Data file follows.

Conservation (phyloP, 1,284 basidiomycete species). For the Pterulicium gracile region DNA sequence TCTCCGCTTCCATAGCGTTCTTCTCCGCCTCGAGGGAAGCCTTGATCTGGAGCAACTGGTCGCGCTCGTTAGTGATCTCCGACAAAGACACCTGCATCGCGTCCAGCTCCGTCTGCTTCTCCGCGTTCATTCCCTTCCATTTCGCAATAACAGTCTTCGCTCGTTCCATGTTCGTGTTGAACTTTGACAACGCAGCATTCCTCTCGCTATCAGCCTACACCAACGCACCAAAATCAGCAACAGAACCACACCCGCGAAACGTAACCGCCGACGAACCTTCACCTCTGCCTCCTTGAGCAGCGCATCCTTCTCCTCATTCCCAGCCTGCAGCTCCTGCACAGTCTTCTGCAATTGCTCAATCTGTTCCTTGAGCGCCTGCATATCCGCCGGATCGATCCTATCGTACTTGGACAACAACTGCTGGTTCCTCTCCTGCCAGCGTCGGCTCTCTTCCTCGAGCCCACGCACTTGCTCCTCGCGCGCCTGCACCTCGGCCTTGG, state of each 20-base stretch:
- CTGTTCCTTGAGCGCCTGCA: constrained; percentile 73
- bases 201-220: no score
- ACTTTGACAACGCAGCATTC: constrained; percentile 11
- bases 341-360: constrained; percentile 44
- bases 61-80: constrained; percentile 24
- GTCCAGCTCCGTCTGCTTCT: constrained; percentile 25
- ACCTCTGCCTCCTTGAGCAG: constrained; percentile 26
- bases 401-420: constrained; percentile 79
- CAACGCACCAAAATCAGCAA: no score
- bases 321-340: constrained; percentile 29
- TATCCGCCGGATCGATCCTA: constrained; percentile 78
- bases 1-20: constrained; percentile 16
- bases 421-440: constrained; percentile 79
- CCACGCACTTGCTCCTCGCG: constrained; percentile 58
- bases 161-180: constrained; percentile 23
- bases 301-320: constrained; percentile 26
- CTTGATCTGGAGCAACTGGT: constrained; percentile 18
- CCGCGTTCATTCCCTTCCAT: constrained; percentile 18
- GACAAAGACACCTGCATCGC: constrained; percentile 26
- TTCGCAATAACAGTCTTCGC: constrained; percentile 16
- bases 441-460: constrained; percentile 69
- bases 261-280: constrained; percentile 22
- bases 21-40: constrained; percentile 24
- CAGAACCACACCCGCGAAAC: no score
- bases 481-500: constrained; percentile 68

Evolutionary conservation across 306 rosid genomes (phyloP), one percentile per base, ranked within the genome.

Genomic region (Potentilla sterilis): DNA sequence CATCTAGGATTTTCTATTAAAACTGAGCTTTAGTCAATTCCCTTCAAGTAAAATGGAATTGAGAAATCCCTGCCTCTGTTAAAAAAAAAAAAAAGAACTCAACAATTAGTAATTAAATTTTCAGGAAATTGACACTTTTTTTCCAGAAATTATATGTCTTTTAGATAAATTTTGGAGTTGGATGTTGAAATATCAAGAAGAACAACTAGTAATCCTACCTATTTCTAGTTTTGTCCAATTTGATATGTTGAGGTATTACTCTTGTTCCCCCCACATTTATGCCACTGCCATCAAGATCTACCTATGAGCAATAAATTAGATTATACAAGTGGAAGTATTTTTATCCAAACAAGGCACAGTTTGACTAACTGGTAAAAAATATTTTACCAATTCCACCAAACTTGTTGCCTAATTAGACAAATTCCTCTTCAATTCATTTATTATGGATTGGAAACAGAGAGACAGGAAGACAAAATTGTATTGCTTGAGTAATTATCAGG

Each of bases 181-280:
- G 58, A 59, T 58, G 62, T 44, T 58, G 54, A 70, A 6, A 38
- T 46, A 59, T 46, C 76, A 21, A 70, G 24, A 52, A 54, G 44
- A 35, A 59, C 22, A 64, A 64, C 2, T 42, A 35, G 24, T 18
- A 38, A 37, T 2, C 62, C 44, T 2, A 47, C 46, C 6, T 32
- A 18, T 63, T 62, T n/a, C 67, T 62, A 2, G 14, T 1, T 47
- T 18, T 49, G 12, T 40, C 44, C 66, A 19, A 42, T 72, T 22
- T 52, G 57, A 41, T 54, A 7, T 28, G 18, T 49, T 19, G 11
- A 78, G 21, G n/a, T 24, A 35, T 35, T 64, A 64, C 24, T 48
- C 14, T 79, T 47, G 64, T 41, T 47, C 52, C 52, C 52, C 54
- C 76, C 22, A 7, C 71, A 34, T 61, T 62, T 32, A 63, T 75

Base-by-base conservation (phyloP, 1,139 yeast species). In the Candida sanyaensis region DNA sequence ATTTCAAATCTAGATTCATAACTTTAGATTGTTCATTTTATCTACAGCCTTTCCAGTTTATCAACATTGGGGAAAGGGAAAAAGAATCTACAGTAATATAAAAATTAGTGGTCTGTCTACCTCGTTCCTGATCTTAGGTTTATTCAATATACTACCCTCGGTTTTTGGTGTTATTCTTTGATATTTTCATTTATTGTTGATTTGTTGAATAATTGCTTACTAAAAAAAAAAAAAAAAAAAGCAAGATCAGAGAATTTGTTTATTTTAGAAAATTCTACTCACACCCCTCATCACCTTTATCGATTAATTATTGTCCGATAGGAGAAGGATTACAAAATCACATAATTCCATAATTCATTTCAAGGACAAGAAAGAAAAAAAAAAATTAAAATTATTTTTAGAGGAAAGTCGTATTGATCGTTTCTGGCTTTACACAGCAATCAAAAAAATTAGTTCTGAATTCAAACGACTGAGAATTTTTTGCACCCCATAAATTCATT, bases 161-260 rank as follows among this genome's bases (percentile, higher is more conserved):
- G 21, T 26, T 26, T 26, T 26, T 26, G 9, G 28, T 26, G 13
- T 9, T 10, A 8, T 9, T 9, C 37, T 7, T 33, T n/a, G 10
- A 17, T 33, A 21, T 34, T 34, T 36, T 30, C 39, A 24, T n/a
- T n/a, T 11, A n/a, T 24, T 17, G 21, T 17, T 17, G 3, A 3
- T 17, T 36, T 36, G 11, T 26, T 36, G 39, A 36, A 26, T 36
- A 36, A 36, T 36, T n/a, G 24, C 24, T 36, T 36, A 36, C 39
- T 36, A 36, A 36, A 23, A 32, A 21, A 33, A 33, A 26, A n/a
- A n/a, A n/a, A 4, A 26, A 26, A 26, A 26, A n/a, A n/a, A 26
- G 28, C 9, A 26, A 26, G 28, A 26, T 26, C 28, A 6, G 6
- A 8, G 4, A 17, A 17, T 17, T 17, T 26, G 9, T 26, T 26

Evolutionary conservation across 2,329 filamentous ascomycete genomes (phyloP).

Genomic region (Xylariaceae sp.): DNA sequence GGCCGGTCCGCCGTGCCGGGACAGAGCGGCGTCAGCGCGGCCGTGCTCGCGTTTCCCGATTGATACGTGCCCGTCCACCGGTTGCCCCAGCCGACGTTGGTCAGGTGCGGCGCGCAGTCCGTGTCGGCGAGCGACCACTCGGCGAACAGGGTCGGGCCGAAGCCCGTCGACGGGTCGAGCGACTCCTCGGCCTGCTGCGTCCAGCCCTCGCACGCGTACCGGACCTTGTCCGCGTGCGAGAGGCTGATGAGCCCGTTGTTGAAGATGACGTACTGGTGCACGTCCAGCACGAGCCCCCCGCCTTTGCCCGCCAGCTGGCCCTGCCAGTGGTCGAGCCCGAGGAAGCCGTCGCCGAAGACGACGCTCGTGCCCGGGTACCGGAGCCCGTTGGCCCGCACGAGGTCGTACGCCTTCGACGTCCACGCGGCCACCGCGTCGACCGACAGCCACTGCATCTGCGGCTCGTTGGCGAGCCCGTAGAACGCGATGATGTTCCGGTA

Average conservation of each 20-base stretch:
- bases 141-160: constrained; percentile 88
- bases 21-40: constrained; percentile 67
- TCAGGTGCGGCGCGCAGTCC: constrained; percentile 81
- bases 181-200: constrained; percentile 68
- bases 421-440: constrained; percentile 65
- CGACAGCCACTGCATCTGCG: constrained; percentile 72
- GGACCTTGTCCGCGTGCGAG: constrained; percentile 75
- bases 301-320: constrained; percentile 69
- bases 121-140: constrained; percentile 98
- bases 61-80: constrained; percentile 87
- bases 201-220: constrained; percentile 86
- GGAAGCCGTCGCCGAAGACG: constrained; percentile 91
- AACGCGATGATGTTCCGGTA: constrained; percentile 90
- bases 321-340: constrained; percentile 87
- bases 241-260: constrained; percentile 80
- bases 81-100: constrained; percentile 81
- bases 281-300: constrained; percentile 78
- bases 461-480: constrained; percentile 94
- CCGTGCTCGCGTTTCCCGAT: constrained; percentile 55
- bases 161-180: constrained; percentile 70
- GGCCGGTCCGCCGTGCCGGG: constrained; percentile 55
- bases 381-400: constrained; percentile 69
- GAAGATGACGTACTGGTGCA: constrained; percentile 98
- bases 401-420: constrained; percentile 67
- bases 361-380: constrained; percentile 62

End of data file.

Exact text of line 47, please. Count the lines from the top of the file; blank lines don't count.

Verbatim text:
- T 36, A 36, A 36, A 23, A 32, A 21, A 33, A 33, A 26, A n/a